Jones is in the camp that believes the Fed will boost the funds rate at Tuesday's meeting and then deliver one more quarter-point increase at Greenspan's final meeting on Jan. 31, leaving the funds rate at 4.5 percent.

But other economists argue that inflation pressures spawned by a surge in energy costs this year will prompt the central bank to keep pushing rates higher even after Greenspan leaves office.

They also believe that Ben Bernanke, who has been nominated by President Bush to succeed Greenspan, will want to quickly demonstrate his own inflation-fighting credentials.

For that reason, they are looking for Bernanke to keep pushing rates higher in small quarter-point increments at his first Fed meeting as chairman on March 28 and possibly a final move at the May 10 meeting.

That would leave the funds rate at 5 percent, a level that some economists believe the central bank may feel is needed to make sure that interest-rate sensitive sectors of the economy such as housing slow enough to keep inflation under control.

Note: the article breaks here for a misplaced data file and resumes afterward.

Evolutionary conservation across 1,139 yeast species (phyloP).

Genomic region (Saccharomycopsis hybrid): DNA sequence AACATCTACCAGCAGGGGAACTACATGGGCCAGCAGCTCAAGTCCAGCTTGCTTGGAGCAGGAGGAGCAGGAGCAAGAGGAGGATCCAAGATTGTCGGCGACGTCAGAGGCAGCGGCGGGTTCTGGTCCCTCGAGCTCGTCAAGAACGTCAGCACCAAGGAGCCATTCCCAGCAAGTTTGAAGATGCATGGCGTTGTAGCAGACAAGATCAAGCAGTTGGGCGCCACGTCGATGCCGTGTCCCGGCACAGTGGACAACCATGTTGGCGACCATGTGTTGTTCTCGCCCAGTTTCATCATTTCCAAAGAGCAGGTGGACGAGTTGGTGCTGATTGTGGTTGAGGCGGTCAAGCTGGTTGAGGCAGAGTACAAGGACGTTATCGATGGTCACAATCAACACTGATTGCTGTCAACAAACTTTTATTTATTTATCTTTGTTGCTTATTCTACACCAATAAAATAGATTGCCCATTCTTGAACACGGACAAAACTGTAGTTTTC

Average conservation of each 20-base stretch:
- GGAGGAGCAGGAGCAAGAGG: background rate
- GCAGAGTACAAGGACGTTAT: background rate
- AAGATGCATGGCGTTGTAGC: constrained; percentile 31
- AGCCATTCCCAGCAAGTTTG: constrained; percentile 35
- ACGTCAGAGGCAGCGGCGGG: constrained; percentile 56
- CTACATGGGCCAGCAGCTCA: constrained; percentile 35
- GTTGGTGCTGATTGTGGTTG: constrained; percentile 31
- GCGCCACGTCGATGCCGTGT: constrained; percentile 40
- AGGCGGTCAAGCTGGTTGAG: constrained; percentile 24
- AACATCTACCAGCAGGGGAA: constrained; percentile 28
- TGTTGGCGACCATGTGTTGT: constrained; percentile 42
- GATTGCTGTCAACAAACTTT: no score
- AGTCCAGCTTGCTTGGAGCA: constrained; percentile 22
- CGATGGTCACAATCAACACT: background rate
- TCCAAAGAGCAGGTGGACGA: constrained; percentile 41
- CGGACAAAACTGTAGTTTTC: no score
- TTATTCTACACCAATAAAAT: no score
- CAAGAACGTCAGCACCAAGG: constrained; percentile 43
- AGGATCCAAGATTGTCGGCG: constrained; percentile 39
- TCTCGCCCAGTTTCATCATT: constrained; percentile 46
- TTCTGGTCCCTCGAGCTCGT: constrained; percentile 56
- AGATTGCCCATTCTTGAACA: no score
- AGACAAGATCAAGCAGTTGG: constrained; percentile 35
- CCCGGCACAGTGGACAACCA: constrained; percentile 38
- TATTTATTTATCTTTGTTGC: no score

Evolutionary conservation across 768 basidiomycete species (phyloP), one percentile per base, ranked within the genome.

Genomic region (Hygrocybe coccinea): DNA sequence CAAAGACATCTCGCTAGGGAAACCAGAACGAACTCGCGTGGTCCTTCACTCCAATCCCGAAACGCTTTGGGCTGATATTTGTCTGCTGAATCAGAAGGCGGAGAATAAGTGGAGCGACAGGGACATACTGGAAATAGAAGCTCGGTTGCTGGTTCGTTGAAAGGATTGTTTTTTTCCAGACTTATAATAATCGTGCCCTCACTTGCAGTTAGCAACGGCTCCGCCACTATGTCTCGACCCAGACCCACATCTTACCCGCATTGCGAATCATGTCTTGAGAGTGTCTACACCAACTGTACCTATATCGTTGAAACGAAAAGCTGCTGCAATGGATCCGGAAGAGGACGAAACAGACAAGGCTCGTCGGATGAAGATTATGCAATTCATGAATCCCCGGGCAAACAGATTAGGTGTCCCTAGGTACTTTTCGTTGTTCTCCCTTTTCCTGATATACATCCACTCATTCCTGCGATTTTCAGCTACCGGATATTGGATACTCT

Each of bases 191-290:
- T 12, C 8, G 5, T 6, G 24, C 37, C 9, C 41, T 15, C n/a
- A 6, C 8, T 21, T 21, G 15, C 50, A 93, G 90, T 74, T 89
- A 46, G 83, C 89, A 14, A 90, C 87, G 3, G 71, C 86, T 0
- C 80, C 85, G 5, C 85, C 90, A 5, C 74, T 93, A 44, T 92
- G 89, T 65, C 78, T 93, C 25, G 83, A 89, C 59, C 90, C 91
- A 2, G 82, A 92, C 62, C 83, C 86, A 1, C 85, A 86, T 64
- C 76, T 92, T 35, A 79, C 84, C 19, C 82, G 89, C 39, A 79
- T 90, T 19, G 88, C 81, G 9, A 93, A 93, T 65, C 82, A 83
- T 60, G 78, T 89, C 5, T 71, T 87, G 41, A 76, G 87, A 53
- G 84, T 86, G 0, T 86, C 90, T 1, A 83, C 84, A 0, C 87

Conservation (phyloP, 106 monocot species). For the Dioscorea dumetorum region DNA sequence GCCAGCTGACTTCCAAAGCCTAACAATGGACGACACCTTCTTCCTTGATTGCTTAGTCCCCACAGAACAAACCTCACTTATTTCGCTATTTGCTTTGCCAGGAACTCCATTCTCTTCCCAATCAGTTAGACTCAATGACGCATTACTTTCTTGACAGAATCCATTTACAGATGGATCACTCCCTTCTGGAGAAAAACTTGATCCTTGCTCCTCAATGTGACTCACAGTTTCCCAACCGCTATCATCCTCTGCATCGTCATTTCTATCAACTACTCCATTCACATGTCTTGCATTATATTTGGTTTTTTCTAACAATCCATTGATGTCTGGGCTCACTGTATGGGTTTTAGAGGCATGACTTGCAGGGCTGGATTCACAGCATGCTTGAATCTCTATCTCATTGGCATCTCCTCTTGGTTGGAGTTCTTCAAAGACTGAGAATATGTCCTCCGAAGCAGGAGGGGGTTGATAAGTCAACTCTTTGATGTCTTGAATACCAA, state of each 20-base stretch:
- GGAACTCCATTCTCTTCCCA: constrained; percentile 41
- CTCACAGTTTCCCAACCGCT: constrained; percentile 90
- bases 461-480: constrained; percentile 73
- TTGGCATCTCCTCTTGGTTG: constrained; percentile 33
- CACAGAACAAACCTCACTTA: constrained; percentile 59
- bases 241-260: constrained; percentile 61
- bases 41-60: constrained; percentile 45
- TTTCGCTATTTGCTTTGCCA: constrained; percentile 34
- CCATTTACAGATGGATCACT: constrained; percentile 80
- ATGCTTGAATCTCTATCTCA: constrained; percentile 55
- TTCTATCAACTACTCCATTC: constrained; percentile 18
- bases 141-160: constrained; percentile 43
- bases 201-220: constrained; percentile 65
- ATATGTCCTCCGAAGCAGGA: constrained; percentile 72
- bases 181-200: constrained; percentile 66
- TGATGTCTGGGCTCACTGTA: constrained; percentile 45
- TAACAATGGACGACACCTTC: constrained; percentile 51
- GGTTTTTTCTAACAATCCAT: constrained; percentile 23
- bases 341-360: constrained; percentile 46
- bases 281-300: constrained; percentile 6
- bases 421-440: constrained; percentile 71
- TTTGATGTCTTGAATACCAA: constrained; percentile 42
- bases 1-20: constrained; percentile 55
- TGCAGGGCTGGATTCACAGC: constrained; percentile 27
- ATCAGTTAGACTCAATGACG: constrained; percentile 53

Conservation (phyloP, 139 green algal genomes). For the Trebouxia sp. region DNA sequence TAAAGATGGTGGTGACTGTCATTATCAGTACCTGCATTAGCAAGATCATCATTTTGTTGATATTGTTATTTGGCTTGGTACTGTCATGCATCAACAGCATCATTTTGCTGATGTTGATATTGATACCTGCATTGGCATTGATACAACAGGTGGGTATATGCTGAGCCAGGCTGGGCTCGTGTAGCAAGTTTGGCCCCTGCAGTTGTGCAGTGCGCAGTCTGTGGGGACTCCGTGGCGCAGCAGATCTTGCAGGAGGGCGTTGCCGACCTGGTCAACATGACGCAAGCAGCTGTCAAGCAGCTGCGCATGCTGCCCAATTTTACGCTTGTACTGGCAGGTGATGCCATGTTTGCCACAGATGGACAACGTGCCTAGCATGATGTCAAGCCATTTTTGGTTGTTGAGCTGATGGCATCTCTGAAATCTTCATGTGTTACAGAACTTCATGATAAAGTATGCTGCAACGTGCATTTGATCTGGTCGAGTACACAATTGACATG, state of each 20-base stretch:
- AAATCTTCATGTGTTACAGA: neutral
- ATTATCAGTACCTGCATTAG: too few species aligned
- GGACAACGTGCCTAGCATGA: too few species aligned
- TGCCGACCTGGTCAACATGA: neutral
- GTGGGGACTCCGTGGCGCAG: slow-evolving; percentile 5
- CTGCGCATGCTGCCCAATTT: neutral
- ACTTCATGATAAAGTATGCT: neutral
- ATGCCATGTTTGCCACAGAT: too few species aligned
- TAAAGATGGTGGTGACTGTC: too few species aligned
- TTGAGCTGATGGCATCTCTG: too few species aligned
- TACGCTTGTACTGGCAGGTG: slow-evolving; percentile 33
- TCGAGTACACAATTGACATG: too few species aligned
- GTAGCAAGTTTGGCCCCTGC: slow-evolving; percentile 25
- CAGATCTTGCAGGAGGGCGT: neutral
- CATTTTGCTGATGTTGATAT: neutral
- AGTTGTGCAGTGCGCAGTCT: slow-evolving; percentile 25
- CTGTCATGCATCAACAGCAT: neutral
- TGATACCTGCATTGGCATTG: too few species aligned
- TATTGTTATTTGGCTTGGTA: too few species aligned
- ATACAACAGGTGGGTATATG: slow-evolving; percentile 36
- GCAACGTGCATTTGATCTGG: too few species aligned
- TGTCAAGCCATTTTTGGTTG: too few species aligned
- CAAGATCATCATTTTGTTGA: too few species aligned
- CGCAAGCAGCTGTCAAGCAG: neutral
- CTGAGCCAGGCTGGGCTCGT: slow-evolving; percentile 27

"The Fed is looking at an economy right now that is growing strongly with upside risks to inflation," said Lyle Gramley, a former Fed board member and currently senior economic adviser at Schwab Washington Research Group, a financial advisory firm.

Indeed, a variety of recent statistics have come in stronger than expected, depicting an economy that is rebounding after the blows delivered by a string of devastating hurricanes and a spike in energy prices.